The word of which ‘data’ is purportedly the plural has simply disappeared; this means two things. Firstly, passively, it creates a linguistic space into which ‘data’ can drop – there is no ambiguity in using ‘data’ in a singular sense. Secondly, and more importantly, if ‘datum’ has effectively disappeared, it tells us that ‘data’ cannot be simply its plural; unanchored, it has moved away from this simply derived meaning, to a distinct and independent meaning of its own. It has accordingly accreted usage rules of its own, unencumbered by any latin past.
‘Data’ no longer means just one (damn) datum after another. Twentieth-century ‘data’ refers to a mass of raw information, which we measure rather than count, and this is as true now as it was when the word made its 1646 debut. This universal perception of data as measured rather than counted puts the word firmly and unambiguously in the same grammatical category as ‘coal’, ‘wheat’ and ‘ore’, which is that of the mass, or aggregate, noun. As such, it is always and unavoidably grammatically singular. We would never ask ‘how many wheat do you have?’ or say that ‘the ore are in the train’ if we wished to be thought a competent speaker of english; in the same way, and to the same extent, we may not ask ‘how many data do you have?’ or say ‘the data are in the file’ without committing a grammatical error.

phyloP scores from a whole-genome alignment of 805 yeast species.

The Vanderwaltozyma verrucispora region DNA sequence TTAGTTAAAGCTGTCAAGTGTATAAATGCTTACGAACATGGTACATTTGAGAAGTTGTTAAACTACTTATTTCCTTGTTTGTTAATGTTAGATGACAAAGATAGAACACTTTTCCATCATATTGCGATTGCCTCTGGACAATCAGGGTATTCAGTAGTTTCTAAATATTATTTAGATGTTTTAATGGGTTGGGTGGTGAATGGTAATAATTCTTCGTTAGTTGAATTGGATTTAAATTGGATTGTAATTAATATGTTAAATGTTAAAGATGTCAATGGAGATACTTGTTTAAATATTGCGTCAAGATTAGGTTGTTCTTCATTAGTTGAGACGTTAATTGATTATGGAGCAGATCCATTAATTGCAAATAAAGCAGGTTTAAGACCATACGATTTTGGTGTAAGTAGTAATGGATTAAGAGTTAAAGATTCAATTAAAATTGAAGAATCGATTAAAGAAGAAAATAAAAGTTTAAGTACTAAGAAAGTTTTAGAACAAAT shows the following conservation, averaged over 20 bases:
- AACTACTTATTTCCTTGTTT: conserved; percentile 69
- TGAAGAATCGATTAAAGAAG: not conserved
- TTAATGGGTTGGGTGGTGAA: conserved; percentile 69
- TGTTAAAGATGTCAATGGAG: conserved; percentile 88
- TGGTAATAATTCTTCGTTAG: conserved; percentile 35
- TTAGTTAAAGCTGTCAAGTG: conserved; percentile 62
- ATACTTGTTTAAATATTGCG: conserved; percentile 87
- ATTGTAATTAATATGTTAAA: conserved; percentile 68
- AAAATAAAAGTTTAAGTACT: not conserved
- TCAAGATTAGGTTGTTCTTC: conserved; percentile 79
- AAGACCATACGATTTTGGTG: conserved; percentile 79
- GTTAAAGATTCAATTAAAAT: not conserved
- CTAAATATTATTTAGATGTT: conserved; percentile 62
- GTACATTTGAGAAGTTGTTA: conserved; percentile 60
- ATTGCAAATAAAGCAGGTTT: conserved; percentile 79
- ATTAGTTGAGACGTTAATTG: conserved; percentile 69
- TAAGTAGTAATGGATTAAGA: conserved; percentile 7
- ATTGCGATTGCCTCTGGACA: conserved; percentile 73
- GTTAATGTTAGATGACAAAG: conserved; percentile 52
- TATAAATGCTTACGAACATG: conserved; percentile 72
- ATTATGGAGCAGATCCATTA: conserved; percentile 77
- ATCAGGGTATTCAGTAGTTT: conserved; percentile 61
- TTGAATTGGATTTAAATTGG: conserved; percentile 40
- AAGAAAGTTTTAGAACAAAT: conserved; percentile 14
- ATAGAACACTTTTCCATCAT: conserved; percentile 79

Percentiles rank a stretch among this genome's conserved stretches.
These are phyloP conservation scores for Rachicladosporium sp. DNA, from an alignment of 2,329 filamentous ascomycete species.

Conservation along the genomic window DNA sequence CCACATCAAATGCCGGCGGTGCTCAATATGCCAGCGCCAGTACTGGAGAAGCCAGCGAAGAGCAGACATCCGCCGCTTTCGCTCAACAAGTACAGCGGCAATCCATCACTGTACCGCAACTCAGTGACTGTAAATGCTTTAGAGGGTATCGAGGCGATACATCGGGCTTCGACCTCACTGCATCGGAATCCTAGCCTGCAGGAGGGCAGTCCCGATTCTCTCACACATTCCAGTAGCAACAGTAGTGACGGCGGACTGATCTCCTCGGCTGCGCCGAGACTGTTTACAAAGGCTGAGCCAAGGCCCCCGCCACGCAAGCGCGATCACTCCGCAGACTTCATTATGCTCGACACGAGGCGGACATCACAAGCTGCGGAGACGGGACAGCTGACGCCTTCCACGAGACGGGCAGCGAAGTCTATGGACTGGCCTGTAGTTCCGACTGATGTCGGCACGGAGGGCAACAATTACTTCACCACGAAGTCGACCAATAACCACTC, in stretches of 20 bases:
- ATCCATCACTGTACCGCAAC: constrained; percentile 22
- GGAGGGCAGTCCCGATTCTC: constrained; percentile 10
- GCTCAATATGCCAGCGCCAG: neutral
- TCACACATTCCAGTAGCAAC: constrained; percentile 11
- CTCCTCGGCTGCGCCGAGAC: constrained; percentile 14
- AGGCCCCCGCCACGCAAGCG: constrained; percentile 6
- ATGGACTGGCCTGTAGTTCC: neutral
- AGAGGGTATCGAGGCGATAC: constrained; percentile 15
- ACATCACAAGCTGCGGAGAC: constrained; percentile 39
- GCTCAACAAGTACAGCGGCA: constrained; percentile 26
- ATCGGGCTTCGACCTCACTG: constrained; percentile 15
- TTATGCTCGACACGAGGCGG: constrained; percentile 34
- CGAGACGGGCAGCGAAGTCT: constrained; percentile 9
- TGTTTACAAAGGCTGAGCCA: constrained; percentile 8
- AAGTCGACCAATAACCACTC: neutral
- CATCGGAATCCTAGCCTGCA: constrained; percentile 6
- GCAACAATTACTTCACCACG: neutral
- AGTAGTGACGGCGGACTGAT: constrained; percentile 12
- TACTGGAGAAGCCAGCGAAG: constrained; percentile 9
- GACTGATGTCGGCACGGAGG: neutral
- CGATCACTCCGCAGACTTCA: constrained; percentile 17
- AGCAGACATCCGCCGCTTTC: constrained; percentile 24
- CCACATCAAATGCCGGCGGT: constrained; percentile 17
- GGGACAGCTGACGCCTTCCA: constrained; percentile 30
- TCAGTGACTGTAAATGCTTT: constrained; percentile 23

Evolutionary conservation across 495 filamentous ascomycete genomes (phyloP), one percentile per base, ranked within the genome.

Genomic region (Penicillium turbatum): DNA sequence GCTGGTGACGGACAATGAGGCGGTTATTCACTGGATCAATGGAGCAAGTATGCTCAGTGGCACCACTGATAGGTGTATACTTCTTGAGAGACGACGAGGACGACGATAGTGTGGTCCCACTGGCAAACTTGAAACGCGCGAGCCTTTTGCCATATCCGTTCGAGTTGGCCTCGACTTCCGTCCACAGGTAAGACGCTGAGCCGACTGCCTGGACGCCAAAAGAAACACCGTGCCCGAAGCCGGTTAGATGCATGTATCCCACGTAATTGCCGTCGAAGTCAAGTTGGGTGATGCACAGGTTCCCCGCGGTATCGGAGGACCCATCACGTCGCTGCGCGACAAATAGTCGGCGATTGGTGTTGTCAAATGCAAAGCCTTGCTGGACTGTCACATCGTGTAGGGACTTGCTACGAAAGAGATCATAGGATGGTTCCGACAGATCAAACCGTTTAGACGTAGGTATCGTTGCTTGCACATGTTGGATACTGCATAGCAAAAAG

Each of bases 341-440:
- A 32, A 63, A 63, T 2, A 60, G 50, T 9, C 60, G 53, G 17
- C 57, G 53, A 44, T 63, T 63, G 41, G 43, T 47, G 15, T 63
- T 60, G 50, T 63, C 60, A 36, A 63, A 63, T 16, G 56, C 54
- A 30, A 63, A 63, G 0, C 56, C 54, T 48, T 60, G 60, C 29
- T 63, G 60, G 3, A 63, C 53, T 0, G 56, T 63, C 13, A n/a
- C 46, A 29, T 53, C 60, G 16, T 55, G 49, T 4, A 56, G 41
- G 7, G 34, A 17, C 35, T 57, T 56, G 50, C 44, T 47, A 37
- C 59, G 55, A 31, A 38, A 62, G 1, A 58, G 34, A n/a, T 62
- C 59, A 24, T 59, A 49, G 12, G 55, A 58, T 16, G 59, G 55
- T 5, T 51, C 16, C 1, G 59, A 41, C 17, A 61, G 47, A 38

Andreas Schou originally shared this post:
Is any clarity lost by treating the word “data” as a collective singular, other than to native speakers of Latin? (Of which there are none.)
There is no benefit to ensuring the singular/plural agreement of word roots that couldn’t be accomplished more simply by feeding Bill Safire a couple of Xanax every morning. Grammatical prescriptivism, untethered from a desire for clarity, is merely a mechanism to strictly maintain class distinctions.